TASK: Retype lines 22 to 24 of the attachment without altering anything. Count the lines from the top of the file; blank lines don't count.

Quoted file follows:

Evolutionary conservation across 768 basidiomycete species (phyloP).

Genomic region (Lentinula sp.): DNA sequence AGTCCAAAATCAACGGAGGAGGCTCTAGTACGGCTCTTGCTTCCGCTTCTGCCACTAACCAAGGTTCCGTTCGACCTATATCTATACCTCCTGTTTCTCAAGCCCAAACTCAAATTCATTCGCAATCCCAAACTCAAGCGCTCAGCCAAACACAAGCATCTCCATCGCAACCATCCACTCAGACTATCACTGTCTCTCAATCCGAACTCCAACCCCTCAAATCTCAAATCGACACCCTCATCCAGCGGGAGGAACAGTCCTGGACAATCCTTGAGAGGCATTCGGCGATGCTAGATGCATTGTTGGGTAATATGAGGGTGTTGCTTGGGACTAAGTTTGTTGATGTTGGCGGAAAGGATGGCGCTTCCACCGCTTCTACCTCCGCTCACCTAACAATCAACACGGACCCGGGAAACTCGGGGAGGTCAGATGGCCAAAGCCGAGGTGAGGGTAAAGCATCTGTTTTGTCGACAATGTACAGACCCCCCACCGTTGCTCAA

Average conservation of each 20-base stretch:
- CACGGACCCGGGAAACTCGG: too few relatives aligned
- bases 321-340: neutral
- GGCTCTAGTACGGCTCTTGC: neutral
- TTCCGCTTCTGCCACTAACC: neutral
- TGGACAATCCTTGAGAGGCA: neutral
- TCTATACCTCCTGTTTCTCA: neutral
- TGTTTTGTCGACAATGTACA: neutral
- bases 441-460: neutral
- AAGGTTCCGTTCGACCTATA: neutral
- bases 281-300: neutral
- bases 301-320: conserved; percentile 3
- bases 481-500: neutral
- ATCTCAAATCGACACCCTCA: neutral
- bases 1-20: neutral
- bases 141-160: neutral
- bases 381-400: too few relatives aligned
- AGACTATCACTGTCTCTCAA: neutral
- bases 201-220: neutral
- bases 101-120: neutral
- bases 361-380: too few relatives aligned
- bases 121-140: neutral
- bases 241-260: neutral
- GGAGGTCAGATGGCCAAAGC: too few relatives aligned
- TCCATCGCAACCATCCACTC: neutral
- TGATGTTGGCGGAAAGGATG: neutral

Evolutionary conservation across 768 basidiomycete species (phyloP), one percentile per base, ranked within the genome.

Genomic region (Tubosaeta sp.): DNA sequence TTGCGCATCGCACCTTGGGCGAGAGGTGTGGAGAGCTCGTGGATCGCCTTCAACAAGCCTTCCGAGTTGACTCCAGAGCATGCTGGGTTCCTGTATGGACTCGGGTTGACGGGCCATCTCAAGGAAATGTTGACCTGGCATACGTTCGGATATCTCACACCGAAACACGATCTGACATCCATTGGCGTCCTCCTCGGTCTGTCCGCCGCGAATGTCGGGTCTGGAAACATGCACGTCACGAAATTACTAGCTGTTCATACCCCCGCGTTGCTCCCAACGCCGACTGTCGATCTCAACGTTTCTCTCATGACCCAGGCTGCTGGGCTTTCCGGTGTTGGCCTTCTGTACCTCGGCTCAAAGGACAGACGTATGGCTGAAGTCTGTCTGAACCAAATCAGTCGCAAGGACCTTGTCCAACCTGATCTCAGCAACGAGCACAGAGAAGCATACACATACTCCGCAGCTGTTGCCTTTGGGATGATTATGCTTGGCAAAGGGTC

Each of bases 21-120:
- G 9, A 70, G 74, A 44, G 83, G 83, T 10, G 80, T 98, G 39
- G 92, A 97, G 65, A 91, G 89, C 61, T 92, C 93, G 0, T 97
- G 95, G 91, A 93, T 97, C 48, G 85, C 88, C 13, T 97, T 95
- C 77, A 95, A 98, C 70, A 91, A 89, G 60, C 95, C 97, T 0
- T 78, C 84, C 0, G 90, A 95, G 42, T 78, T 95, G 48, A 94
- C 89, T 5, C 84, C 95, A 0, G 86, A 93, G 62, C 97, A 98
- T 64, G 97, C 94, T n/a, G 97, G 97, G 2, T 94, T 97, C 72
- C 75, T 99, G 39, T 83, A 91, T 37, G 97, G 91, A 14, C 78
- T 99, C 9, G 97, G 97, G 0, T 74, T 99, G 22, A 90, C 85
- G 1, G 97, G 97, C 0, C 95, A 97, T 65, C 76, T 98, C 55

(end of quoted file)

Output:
- bases 101-120: neutral
- bases 361-380: too few relatives aligned
- bases 121-140: neutral